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The United States and the Taliban sign a historic peace agreement: everything you need to know

The United States and the Taliban signed a historic peace agreement on Saturday after nearly 17 months of negotiations, clearing the way for Washington to withdraw its troops from Afghanistan and end the 18-year war there. Here is everything you need to know:

* The United States and its allies will withdraw all their forces from Afghanistan within 14 months if the Taliban comply with the agreement, Washington and Kabul said in a joint statement. The US Secretary of State, Mike Pomepo, said they will closely monitor the Taliban’s compliance with the agreement, adding that the pact will mean nothing if no concrete action is taken on the promises.

* The agreement follows a partial truce of a week, a “reduction of violence” agreed by the United States and the Taliban. Although skirmishes were reported during the period, observers say the partial truce, in general, was successful, with a violence reduction of almost 80%.

* The agreement requires intra-Afghan talks between the Taliban and the Kabul government, the first, as well as other armed tribal groups within 10 to 15 days; reduction of US troops in Afghanistan from the current 13,000 to 8,600.

* Under the agreement, the Taliban want 5,000 fighters to be released from prisons run by Afghans, but it is not clear if the Afghan government will agree. There are also questions about whether Taliban fighters loyal to hard-line Islamist dissident groups will be willing to adhere to the violence reduction agreement.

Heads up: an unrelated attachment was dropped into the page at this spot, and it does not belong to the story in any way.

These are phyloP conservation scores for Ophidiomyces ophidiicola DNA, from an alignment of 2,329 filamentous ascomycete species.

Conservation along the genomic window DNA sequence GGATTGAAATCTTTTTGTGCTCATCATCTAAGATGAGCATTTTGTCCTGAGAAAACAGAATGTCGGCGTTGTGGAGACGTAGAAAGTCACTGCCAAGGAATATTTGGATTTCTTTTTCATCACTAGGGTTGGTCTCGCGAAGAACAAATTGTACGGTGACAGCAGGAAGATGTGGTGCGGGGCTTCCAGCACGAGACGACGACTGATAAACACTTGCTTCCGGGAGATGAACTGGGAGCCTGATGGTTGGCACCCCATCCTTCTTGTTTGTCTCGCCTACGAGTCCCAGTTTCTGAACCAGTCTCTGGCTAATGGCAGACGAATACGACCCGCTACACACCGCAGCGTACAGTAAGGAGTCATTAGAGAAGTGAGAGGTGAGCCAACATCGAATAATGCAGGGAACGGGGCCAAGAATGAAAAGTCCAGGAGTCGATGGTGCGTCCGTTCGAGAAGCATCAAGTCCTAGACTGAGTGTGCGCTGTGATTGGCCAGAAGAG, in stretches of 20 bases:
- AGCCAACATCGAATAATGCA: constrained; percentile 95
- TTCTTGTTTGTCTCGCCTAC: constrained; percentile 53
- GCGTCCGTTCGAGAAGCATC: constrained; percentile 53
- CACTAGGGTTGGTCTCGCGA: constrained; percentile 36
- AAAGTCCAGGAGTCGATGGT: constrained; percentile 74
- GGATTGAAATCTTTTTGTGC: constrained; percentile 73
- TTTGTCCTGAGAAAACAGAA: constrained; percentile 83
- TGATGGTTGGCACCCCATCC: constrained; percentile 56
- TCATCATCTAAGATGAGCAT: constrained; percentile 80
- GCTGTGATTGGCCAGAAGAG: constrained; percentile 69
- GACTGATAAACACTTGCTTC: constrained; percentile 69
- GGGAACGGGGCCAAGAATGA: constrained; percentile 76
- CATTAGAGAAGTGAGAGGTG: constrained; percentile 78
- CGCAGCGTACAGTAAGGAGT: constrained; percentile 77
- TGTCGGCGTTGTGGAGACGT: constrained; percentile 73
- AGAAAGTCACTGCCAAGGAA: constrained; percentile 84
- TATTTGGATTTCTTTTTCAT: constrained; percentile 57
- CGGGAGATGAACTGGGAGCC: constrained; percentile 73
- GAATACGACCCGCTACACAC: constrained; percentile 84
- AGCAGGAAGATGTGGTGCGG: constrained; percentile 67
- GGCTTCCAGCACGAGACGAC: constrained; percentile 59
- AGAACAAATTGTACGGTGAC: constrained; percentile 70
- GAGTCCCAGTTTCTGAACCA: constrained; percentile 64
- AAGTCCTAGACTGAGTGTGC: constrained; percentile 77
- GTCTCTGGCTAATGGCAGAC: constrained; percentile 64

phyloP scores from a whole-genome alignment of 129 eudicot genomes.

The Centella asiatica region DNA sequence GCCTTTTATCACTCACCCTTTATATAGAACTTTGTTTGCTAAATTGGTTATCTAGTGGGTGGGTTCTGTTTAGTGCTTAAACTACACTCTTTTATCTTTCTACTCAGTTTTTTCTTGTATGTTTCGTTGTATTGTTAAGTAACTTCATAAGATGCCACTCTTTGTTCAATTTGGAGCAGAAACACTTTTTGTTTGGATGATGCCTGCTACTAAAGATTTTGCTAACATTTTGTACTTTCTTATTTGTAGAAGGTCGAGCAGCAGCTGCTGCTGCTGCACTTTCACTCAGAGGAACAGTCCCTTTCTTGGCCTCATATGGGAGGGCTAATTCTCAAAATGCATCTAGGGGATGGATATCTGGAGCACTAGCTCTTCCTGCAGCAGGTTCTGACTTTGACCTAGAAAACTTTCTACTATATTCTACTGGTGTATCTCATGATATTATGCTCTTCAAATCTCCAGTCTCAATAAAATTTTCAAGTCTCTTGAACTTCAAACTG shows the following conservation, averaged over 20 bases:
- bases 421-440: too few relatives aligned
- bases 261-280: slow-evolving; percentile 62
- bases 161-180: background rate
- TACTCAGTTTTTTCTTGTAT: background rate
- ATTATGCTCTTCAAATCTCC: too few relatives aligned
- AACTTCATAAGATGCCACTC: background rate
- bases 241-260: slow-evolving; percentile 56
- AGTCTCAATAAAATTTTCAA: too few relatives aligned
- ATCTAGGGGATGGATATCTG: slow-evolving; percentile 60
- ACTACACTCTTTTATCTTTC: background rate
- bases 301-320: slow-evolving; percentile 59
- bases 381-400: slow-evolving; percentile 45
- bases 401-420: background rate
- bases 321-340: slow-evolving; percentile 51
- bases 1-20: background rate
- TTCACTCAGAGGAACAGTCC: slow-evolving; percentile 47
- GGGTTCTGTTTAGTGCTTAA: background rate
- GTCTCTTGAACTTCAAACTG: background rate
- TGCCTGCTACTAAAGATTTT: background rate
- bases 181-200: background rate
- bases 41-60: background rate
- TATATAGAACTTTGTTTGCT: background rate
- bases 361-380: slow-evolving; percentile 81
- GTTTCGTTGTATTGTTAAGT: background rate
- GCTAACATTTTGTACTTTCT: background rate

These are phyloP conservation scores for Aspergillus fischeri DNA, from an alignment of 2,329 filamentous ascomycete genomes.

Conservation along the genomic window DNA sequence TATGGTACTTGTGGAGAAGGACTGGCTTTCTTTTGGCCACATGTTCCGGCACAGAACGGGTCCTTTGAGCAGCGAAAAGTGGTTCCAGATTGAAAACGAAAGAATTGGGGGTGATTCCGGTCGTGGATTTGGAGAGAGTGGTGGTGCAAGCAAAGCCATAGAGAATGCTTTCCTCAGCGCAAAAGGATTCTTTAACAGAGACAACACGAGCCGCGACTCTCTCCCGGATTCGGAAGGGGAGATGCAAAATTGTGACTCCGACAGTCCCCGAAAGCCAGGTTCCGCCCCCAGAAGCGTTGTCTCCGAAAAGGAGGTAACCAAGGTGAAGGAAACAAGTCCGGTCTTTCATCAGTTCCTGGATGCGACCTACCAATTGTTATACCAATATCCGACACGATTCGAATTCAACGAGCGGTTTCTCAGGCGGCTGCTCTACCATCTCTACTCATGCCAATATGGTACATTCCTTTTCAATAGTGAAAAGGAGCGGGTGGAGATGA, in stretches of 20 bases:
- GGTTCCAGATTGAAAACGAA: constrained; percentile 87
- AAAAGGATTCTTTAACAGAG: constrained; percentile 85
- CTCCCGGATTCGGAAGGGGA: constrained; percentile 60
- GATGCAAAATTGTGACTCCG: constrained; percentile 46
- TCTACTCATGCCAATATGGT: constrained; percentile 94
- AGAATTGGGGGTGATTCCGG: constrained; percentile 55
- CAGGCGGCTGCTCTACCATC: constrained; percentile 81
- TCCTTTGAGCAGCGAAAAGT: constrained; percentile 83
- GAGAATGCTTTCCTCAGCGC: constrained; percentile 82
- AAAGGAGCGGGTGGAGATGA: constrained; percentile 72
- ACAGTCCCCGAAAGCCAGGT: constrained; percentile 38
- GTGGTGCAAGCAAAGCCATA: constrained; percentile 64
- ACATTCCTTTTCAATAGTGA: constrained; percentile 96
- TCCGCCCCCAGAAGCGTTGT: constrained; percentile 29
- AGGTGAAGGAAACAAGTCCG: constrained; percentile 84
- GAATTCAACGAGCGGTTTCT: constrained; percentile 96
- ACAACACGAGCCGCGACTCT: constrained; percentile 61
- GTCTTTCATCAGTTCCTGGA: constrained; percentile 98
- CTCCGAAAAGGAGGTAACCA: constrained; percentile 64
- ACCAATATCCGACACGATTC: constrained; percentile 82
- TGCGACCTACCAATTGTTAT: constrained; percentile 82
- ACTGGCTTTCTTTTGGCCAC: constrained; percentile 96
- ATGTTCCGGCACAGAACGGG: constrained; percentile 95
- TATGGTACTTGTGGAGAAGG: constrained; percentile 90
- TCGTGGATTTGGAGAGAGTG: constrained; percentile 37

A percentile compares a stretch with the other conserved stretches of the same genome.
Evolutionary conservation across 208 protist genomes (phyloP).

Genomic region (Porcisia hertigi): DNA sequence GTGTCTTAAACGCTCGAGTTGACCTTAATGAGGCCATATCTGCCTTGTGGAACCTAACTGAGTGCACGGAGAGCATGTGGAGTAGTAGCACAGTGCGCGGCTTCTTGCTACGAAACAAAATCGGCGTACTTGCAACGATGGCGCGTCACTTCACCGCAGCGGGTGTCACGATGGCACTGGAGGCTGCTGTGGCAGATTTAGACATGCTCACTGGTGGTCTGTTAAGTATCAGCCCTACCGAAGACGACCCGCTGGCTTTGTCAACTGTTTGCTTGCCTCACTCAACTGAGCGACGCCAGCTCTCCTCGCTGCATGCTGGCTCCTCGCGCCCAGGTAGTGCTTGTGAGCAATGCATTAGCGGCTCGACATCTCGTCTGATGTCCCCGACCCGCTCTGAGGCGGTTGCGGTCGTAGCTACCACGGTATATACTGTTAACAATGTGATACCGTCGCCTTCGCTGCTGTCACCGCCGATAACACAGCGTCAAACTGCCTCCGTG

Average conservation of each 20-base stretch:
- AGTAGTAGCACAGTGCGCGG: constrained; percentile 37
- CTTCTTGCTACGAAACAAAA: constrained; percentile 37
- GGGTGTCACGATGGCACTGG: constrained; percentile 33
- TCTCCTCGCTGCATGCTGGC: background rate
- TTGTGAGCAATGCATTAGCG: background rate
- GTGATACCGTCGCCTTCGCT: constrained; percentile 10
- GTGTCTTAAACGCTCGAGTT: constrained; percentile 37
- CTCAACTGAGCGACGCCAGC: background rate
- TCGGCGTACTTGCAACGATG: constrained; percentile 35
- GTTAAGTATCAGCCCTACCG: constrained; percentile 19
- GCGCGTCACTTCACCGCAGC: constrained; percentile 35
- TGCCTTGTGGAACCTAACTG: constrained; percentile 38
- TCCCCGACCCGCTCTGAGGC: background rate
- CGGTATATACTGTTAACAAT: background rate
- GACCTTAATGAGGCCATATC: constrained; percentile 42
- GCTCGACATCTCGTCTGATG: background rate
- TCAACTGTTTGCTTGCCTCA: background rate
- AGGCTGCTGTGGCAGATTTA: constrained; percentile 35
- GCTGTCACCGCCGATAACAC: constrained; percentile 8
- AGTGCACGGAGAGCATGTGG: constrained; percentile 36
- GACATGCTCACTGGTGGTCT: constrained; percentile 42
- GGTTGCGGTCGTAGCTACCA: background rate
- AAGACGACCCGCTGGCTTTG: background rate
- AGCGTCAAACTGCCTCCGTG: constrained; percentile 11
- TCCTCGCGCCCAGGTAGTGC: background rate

* India was also present in the room, for the first time, although as an observer. He was represented by his ambassador to Qatar, P Kumaran. During the negotiations between the United States and the Taliban, New Delhi had insisted on an “Afghan-led” approach. However, India sent two former diplomats as “unofficial representatives” in talks led by Moscow with the Taliban in November 2018.

* Hours before the agreement, the Taliban ordered all their fighters in Afghanistan “to refrain from any kind of attack … for the happiness of the nation.”

* The war, which killed tens of thousands of people, began when the United States launched attacks against Afghanistan a few weeks after the attacks of September 11, 2001 in New York and Washington by the militant group Al Qaeda based in Afghanistan. Washington accused the Taliban of harboring al Qaeda and its leader Osama bin Laden, and with his allies expelled the group from power. But the Taliban have remained a powerful force and currently control around 40% of Afghan territory.

* There are currently more than 16,500 soldiers serving under the NATO flag, of which 8,000 are Americans. Germany has the next largest contingent, with 1,300 soldiers, followed by Britain with 1,100. In total, 38 NATO countries are contributing forces to Afghanistan.

(With agency contributions)

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